The editors of the Machsor were clearly far more perceptive, deliberately juxtaposing the two and placing them together at the close of the Yom Kippur Neilah service. But in its own way the decision to do this is also puzzling. It is far too easy to overlook the two closing parables in people’s eagerness to get home to break the fast. But also by the time we reach these pages we have come through 10 days of penitence starting with Rosh Hashanah, culminating in a 25 hour fast and a sequence of services that, amongst other things, recalls the Yom Kippur service in the temple conducted by the High Priest in the Holy of Holies.

With the end of the fast close at hand, we come to Neilah which starts with the Sephardic poem or piyyut, written by Moses ibn Ezra in the 12th century; El Nora Alila, God whose work is awesome – each verse ending with a phrase about the Gates of Mercy closing bi-sh'at ha-ne'ilah. This image of closing gates clearly resonates with Kafka’s parable, and the piyyut itself is arranged so that the first letter of each verse forms the phrase Moshe Hazzak – Moses may he be strong – which links to the section of Midrash.

OK – so far so good – there is a link to each parable; we have closing gates and Moses being willed on to great strength, so that he finally reaches his goal. Kafka’s tale on the other hand is in stark contrast, nothing is achieved, all that is left is despair and disappointment. Kafka seems to be telling us that life and pursuit of the law are ultimately futile; we lack the strength and the will for the struggle. None of us is Moshe Rabbenu.

Neilah opens with the singing of El Nora Alila, which was only added to the liturgy in the 12th or 13th century to mark a joyous point as we come to the end of Yom Kippur. In fact the Neilah service itself was a relatively late addition to Yom Kippur – only being added around 2000 years ago.  The traditional jubilant tune for El Nora Alila – which you will hear sung beautifully this afternoon – is in stark contrast to the sombre tone of most of the others for Yom Kippur. And this tone is set for the whole of the Neilah service.

Indeed, within the Chabad Lubavitcher movement, this upbeat tone to Neilah is maintained throughout so that at the end of Neilah the congregation joins in dancing and chanting to an unusual melody. It’s not Hallelujah, by Leonard Cohen, it is not Feed Me from Little Shop of Horrors, nor even Food Glorious Food from Oliver, the melody, Napoleon’s March, was the one played by Napoleon’s armies as they invaded Russia in 1812. Make of that what you will.

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Anyway, by the end of Yom Kippur we should not be feeling that life is Kafkaesque; nightmarish, bizarre and illogical. On the contrary we should be feeling elated and full of optimism as we embark upon another year. And I think I have finally worked out why the editors of the Machsor put these two parables together and placed them where they did. Just before the man from the country summons the doorkeeper to ask why no-one else has tried to enter via this door, he realizes he is ailing, and his eyes are growing dim.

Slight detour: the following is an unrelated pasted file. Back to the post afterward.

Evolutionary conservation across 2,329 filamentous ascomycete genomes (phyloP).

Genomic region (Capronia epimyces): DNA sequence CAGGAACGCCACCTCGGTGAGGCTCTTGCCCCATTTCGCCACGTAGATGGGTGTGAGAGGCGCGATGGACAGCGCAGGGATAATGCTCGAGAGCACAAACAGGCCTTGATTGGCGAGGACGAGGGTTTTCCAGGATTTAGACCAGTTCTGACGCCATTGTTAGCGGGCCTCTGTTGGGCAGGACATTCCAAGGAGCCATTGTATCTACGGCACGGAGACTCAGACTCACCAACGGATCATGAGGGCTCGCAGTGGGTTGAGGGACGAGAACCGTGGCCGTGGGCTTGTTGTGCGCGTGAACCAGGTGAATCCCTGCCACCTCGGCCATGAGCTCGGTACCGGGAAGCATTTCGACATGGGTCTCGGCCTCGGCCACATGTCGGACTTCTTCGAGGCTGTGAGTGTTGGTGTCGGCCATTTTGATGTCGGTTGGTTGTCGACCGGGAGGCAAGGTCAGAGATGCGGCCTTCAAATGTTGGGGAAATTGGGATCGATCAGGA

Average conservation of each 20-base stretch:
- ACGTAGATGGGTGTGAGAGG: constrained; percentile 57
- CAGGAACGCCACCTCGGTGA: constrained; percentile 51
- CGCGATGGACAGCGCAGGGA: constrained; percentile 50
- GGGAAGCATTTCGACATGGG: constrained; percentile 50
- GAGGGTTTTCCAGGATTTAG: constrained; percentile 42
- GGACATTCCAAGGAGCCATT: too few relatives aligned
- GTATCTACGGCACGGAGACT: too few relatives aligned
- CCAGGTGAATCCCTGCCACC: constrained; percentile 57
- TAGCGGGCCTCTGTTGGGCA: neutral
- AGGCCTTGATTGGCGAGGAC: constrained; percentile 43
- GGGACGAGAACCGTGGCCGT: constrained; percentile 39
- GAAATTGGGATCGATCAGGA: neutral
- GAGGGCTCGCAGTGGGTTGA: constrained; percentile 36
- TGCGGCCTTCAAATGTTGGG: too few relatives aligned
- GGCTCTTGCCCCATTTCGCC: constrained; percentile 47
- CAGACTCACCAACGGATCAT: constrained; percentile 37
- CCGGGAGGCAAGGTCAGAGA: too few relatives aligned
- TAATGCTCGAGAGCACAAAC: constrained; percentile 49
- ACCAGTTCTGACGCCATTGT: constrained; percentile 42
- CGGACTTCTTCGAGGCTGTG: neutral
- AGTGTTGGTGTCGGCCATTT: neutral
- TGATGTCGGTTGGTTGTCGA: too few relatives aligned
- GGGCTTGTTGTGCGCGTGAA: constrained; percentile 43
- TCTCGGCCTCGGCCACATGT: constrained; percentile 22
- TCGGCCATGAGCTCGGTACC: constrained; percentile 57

‘He no longer knows whether it’s really getting darker or just his eyes that are deceiving him. But he seems now to see an inextinguishable light be­gin to shine from the darkness behind the door.’

Of course it is too late for him, but perhaps he now understands that despite all the discouragement and obstacles that appeared to be placed in his path, there was an entry point specifically for him; one which he never really tried to access.

Kafka’s parable focuses solely on this one person, implying that each one of us has our own door, with its doorkeeper who must be confronted, and pushed aside if each of us individually is to strive to access the Law. Yet Moses goes to get the Law, Torah, for everyone; not just for himself. So one reading of Kafka’s parable – maybe one he intended, maybe not – is that in glimpsing the inextinguishable light, the dying man finally understands that although each one of us has to take responsibility for the law, fundamentally it requires a collective effort that we each need to undertake for the common good. The light does not die with the man, it is inextinguishable.

Now the first Torah portion we are about to read also concerns Moses going to fetch the Torah … for the second time. The first time ended in disaster when Moses came down from Sinai and found the Hebrews worshipping the golden calf, resulting in Moses smashing the tablets to smithereens. We read this on Yom Kippur because it speaks of God’s forgiveness. Although you need to note that Exodus chapter 34 verse 7 includes the phrase “Yet he does not leave the guilty unpunished; he punishes the children and their children for the sin of the parents to the third and fourth generation.” If you read the commentary section in the Machsor, p.923, Hermann Cohen, the Kantian philosopher, notes that the Rabbis who prepared the Talmud deliberately left out the word ‘not’ so that the Hebrew can be read as “he purifies the guilty”.